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Food and Drink

Early spring greens and herbs – plus tomatoes, cukes and colorful chard – await you at local markets

Although many local food crops won't be field-harvested for quite a while, Alaska produce is still being produced. Thanks to greenhouses and hydroponic setups, you can chow down on fresh greens and herbs right now.

Seeds of Change, a hydroponic farm in Midtown, will bring rainbow chard, mixed lettuces, stevia, and dill, chives, mint and basil to the Center Market and the South Anchorage Farmers Market.

"We've been having so much fun at these markets," says Seeds of Change spokeswoman Sundance Visser.

The farm's lettuce mix combines Salanova, New Red Fire, Tropicana and other sweet, juicy "summer crisp" varieties. Visser reports a lot of consumer interest in the stevia: "People are definitely surprised by the sweetness."

Incidentally, that rainbow chard is truly eye-catching stuff. Its gold, orange, pink, red and white stalks should be seen, so why bury them in a quiche or casserole? Instead, turn this supremely fresh vegetable into a side dish that's as gorgeous as it is savory.

Lemon-garlic rainbow chard (from AllRecipes.com)

3 bunches chard, trimmed and rinsed

6 tablespoons olive oil

6 cloves sliced garlic (or to taste)

Pinch of crushed red pepper flakes

1 tablespoon lemon juice

Cut leaves into thin strips and set aside; slice stems thinly. In large skillet or pot, heat olive oil over medium heat and add garlic, chard stems and pepper flakes. Cook for 3 minutes or until stems begin to soften. Add chard leaves, cover and cook 5 minutes over low to medium heat. Stir, put the cover back on and cook until chard is tender. Toss with lemon juice and serve.

South Anchorage Farmers Market

Among the early-season treasures here are radishes and multiple varieties of lettuce from Harvest Point Farm, blue oyster mushrooms from Northern Fungi, and greenhouse cukes and tomatoes from Pam's Veggies. Just a little preview of summer, according to market spokesman Arthur Keyes.

"The varieties and selection will be increasing weekly," Keyes says. "We are excited about what we'll be bringing."

New vendors this week are Zoi Food 4 Life, Anchor Point Greenhouse and Sun Circle Farm. They'll be joining a couple of dozen market regulars such as Rempel Family Farm, Two Sisters Greenhouse, Glacier Valley Farm, Harvest Pointe Farm, Farm 779, Three Bears Farm, Pam's Veggies, Country Garden Farms, EarthWorks Farm, Arctic Choice Seafoods, Northern Fruit and Drool Central.

Anchorage Farmers Market

Arctic Organics will have mixed lettuces, scallions, rhubarb and the first harvest of basil. Due to cool and windy spring weather, arugula has been the farm's mainstay up until now, according to grower Sarah Bean.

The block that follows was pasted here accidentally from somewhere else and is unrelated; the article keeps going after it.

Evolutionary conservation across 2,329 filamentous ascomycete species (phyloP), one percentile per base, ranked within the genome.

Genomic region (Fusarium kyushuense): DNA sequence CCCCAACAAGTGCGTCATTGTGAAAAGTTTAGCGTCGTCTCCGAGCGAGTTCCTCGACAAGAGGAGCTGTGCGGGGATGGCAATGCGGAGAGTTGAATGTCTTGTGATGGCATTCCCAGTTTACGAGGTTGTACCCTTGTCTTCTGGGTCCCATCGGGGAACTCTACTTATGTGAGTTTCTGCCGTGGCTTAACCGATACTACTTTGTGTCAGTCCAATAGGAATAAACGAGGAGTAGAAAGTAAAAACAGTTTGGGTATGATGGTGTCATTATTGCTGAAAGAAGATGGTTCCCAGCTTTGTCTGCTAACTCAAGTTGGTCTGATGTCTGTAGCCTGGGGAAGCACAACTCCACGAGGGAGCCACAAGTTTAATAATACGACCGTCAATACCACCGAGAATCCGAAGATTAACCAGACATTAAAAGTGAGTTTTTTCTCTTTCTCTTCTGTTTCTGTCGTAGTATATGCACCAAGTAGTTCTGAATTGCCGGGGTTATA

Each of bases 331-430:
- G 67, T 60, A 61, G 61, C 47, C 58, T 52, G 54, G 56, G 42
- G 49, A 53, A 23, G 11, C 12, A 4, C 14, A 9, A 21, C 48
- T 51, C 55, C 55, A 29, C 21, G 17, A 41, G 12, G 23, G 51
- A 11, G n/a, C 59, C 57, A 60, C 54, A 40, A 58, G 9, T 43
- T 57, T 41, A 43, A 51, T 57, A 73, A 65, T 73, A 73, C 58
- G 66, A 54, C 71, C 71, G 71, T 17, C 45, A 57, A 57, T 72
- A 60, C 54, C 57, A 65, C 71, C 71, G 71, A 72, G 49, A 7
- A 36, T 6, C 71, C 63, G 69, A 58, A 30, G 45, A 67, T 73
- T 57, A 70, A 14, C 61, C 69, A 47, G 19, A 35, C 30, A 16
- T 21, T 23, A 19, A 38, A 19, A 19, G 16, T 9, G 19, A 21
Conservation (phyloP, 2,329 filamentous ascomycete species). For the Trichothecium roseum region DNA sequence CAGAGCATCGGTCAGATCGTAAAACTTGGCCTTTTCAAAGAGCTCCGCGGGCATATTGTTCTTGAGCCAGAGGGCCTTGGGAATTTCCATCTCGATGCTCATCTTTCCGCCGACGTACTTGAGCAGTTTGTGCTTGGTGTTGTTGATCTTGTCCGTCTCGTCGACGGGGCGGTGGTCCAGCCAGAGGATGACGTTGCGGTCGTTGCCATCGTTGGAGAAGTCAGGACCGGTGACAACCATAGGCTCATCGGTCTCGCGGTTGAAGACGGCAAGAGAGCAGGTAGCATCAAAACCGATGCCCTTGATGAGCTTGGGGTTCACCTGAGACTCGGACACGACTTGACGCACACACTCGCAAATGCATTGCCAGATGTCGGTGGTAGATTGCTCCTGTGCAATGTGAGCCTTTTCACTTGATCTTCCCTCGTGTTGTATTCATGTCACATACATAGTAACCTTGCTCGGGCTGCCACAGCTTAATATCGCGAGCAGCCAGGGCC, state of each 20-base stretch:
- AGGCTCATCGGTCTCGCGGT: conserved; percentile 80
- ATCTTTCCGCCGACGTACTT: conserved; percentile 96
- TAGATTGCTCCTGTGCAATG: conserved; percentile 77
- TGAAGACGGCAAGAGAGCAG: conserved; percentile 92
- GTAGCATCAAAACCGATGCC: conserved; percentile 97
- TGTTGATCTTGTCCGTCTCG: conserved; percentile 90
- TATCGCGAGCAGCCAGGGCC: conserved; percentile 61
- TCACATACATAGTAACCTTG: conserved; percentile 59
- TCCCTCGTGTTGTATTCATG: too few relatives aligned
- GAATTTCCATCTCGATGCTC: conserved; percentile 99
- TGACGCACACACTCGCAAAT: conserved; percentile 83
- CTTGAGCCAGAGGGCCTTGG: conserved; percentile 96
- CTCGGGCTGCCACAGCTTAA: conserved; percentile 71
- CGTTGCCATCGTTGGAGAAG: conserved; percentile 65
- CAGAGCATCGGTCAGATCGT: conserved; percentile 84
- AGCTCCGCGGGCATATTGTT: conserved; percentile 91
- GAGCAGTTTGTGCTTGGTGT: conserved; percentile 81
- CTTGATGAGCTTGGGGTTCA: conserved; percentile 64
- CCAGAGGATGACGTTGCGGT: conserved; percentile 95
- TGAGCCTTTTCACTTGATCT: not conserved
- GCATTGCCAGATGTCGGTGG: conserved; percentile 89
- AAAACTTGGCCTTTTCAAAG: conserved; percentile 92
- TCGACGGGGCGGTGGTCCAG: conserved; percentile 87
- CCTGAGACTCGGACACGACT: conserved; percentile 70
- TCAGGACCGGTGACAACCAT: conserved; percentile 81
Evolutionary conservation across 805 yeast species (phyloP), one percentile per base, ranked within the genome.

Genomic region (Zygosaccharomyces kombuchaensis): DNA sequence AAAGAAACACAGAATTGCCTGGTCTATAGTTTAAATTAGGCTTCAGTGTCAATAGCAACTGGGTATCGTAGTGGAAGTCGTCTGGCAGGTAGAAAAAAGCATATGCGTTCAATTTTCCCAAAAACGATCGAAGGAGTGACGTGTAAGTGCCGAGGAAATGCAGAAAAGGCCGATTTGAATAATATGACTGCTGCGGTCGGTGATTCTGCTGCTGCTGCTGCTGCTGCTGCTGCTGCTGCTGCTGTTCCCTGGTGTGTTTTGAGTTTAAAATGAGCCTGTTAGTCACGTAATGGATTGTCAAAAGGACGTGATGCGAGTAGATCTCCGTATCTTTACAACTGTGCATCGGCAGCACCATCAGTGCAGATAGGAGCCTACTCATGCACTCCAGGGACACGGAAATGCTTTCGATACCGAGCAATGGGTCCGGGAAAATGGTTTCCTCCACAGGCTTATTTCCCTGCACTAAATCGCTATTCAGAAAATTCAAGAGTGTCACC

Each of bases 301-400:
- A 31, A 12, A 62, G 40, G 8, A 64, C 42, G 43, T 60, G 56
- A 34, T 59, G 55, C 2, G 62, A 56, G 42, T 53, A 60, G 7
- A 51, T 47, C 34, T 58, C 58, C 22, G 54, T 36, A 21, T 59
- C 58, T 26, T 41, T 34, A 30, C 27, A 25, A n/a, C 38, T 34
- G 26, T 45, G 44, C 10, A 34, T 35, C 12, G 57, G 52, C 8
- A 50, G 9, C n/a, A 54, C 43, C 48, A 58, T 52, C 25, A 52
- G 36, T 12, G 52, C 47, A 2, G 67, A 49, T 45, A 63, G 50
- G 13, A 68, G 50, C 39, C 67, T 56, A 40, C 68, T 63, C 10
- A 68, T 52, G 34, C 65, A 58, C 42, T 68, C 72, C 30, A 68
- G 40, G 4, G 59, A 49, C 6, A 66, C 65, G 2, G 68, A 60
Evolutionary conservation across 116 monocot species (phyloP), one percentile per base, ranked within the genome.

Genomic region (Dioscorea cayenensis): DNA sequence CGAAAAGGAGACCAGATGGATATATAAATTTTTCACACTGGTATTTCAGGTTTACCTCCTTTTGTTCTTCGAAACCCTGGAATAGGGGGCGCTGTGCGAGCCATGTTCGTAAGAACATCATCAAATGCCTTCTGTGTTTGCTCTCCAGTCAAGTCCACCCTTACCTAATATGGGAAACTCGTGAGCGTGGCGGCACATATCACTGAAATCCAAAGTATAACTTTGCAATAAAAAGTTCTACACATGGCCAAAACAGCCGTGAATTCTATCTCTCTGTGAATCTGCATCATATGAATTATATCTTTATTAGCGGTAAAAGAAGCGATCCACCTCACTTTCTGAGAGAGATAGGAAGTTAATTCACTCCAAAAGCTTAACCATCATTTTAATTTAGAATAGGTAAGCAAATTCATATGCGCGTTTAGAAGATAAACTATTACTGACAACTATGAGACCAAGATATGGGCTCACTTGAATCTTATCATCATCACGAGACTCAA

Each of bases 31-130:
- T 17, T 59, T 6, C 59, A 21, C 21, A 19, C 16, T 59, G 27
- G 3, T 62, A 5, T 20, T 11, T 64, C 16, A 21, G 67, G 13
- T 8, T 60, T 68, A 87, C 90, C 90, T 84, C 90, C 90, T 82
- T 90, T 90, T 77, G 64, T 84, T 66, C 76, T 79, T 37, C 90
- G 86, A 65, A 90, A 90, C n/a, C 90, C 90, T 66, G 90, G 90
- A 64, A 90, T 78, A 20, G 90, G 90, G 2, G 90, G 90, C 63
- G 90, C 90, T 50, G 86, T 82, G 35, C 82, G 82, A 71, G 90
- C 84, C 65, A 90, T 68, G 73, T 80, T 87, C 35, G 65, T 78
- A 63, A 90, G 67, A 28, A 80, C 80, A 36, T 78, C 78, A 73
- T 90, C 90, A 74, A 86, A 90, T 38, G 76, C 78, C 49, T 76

"The weather hasn't been conducive to (many) of our regular early crops," she says.

There's still plenty of arugula left, though, and it's good for more than salad: as a substitute for lettuce on sandwiches, say, or as a topping for pizza or a bruschetta done on the grill. The Bean family likes to toss arugula, fresh tomatoes and olive oil with hot pasta, and to use it in place of basil to make pesto.

Joining them at the market are vendors like Matanuska Gardens, Seldovitch Farm, AD Farm, Happy Valley Chickens, the Persistent Farmer, Sun Fire Ridge and Turkey Red Café.

Center Market

Round up the usual suspects, including Alaska Sprouts (microgreens, basil, tofu and sprouts), Alaska Flour Co. (barley products), Doggy Decadence pet treats, Evie's Brinery (kimchi and other fermented foodstuffs), Monica's Confection Connection (homemade candies) and Tonia's Biscotti.

You can be as paleo as you wanna be thanks to the grass-fed beef from Windy River Farms and numerous pasture-raised pork and chicken products from Alex Davis, such as his enormous "dino" chops, loin roasts, fajita meat and ribs. Davis is also taking reservations for butcher pigs, by the half or whole hog.

Just a thought: Some of that fresh, locally raised meat would go well with lemon-garlic chard, plus a side salad made with all-local greens, tomatoes, radishes, cukes and a fresh herb dressing. As the old saying goes, this food is 2,000 miles fresher.

Farmers markets this week:

Wednesday in Anchorage: Center Market, 10 a.m. to 6 p.m., The Mall at Sears, Benson Boulevard and Denali Street

Thursday in Anchorage: Thankful Thursdays market, 10 a.m. to 6 p.m., The Mall at Sears, Benson Boulevard and Denali Street

Friday in Anchorage: Center Market, 10 a.m. to 6 p.m., The Mall at Sears, Benson Boulevard and Denali Street

Saturday in Anchorage: Center Market, 10 a.m. to 4 p.m., The Mall at Sears, Benson Boulevard and Denali Street. Also: Anchorage Farmers Market, 15th Avenue and Cordova Street, 9 a.m. to 2 p.m. And: South Anchorage Farmers Market, just off Old Seward Highway and O'Malley Street.

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